Photo: Francois Goupil




Fitting Epilogue

The arias followed a scrappy performance of the Clemenza overture. There was also an encore after the Bruckner, affectionately introduced by Nézet-Séguin from the podium: the resonantly modal closing pages of Violet Archer’s Poem of 1940. It is difficult for an orchestra to convince international presenters to accept a Canadian piece. Credit YNS for sneaking this in. It was both a fitting epilogue and a great showcase for the OM strings. The crowd was fortified with Canadian friends of the OM. Bruckner ended with the mandatory interlude of stunned silence before strong applause broke out, punctuated by hearty bravos. The people were undoubtedly responding not only to wonderful sounds but good views of Yannick. This is a conductor whose expressive podium style makes a positive impression on musicians and spectators alike.

The people were undoubtedly responding not only to wonderful sounds but good views of Yannick. This is a conductor whose expressive podium style makes a positive impression on musicians and spectators alike.


Finale in Philadelphia

My thanks to Jean Dupré for his handy four-word review of the tour finale in Philadelphia on the afternoon of Nov. 24.

“We did it again,” the OM president and CEO said outside Verizon Hall, home of the Philadelphia Orchestra (music director: Yannick Nézet-Séguin).

Photo: François Goupil

Indeed they did. In Bruckner, we heard the same calibre of playing in a crisper acoustic space that made the score seem less a matter of blend than balance. One was startled anew at the focus of the strings at both ends of the dynamic spectrum, the sweetness of the woodwinds, the authority of the brass. It is natural to equate the principal horn with the lonely call at the opening of the symphony. Louis-Philippe Marsolais reminded us of the eloquence required of this player in the Andante.

Unlike the Carnegie crowd, the Philadelphians started applauding as soon as the last chord faded away. Cheers for everybody. A particularly big hoot for the fine timpanist, Julien Bélanger.

DiDonato sang with as much assurance and glowing tone as in New York but even more pathos. Probably because I was sitting further back in the hall, the obbligatos seemed better integrated into the soundscape. The overture was more together. Maybe “we did it again” sells Philadelphia a little short.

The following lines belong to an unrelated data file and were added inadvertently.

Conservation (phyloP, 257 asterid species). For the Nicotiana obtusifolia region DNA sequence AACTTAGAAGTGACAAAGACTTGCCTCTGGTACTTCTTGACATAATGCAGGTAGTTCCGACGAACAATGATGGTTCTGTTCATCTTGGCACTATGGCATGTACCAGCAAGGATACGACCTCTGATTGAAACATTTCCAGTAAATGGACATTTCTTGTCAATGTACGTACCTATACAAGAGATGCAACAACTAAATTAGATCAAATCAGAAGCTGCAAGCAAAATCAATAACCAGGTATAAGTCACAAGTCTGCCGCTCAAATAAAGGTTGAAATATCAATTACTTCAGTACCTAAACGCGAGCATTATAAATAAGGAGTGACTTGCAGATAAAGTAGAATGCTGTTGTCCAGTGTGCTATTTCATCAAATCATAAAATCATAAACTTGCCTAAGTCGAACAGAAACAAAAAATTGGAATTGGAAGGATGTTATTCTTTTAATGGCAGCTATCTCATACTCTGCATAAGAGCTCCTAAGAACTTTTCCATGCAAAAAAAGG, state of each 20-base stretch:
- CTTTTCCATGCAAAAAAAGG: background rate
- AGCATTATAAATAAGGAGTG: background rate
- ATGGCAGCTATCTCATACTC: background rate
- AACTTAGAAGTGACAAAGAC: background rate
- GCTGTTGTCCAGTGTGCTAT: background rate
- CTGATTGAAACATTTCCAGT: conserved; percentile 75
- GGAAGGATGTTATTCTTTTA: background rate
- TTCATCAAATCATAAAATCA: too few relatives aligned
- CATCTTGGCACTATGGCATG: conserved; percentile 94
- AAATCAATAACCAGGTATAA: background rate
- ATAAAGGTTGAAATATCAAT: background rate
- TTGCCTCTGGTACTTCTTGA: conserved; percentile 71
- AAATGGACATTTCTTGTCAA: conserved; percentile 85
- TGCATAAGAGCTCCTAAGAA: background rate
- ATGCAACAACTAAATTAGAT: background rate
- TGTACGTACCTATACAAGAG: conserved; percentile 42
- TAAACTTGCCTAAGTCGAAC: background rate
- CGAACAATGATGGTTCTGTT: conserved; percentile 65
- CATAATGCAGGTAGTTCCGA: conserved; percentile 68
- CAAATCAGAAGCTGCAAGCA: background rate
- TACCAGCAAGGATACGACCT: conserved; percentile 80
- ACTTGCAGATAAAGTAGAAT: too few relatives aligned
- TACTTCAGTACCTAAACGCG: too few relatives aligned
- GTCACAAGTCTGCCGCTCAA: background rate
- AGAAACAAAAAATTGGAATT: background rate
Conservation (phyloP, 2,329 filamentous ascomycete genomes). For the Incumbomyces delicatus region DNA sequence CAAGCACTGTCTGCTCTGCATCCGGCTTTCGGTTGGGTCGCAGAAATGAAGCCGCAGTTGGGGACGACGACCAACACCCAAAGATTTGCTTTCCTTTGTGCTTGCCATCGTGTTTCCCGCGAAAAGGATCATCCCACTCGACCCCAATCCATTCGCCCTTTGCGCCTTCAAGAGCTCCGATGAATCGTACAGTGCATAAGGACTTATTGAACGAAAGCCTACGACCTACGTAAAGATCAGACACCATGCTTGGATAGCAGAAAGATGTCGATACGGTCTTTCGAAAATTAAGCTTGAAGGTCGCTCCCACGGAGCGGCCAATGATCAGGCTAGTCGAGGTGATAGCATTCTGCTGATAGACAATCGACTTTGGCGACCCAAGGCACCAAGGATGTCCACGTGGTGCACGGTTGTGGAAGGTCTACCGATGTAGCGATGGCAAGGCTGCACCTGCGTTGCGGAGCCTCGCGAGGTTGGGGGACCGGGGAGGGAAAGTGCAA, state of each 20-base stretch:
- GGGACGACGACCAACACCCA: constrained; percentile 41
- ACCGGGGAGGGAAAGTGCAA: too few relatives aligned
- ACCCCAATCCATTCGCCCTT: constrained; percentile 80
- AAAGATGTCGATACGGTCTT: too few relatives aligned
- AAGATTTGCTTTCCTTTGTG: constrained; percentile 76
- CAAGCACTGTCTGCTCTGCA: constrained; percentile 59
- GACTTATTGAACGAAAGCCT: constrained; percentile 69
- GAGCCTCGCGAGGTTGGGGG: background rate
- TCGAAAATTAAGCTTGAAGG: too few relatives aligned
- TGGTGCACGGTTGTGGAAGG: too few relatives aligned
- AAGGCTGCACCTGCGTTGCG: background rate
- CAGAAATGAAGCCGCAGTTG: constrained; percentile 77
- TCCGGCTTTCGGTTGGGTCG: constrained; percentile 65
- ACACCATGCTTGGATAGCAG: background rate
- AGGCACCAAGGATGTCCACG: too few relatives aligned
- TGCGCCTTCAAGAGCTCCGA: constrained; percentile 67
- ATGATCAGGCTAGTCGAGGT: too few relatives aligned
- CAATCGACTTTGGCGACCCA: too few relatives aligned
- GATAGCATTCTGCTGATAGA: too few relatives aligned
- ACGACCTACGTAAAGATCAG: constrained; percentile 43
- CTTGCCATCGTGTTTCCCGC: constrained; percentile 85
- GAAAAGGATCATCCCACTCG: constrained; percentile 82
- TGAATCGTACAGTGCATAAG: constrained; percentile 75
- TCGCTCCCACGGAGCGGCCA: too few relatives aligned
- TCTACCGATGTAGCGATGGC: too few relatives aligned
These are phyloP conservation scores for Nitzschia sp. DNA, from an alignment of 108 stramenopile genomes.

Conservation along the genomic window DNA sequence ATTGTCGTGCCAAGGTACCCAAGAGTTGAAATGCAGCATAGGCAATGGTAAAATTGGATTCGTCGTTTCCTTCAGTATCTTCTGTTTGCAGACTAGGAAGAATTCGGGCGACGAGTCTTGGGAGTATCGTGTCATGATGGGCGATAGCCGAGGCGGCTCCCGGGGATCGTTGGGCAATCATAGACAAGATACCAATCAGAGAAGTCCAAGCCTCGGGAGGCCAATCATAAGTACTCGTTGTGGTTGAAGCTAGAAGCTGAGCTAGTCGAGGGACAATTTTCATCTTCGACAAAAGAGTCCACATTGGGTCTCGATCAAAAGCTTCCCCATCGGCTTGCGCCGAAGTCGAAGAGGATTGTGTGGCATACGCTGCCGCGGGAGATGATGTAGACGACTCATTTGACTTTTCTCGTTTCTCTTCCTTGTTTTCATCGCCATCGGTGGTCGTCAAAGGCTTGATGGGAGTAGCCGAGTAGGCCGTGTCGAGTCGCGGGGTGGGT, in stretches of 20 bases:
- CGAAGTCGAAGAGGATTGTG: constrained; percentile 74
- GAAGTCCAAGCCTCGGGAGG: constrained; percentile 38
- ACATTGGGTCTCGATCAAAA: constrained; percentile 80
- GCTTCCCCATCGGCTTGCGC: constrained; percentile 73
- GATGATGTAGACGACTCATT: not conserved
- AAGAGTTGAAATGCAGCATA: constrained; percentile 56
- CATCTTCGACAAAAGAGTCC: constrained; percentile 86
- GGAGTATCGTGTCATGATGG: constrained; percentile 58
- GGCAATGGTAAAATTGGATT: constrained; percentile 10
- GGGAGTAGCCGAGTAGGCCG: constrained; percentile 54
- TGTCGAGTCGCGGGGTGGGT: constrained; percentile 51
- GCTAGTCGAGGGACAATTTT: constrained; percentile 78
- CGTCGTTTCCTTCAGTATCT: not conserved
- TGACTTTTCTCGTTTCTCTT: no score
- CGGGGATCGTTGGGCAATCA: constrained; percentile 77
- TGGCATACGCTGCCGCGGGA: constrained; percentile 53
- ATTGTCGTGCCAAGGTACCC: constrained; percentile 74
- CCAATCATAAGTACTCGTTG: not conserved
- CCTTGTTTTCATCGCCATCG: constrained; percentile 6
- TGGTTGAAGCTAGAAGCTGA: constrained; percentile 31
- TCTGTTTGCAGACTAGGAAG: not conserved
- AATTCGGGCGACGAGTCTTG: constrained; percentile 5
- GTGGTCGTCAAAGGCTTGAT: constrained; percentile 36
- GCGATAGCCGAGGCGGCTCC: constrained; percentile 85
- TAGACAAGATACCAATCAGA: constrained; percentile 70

Sound Checks

The concert followed a rehearsal in which Nézet-Séguin not only coached the players on the sonic particulars of the space but introduced – after scaling the summits in Carnegie – new ideas and refinements. His paradoxical theory is that by using a pre-concert sound check creatively, he can make it seem less of a burden.

“I used to find this very, very tiring on a tour,” YNS said in a group interview before the concert. “That means I need an hour or more of ‘being Yannick’: energetic, trying to be efficient, listening, guiding. I used to hate this. I would see the [mundane]purpose and say, ‘this is tiring me so much.’

“But in a way you have to reflect on what you do with this [time]. Do you just get used to the sound and feel where you are on the stage? You should use this for specific ideas. To correct, and to get better, and to focus on something new.”

Also, in this case, to thank DiDonato openly for her participation. And congratulate her on being “one of the most fabulous human beings of our time.”



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About Author

Arthur Kaptainis has been a classical music critic since 1986. His articles have appeared in Classical Voice North America and La Scena Musicale as well as Musical Toronto. Arthur holds an MA in musicology from the University of Toronto. From 2019-2021, Arthur was co-editor of La Scena Musicale.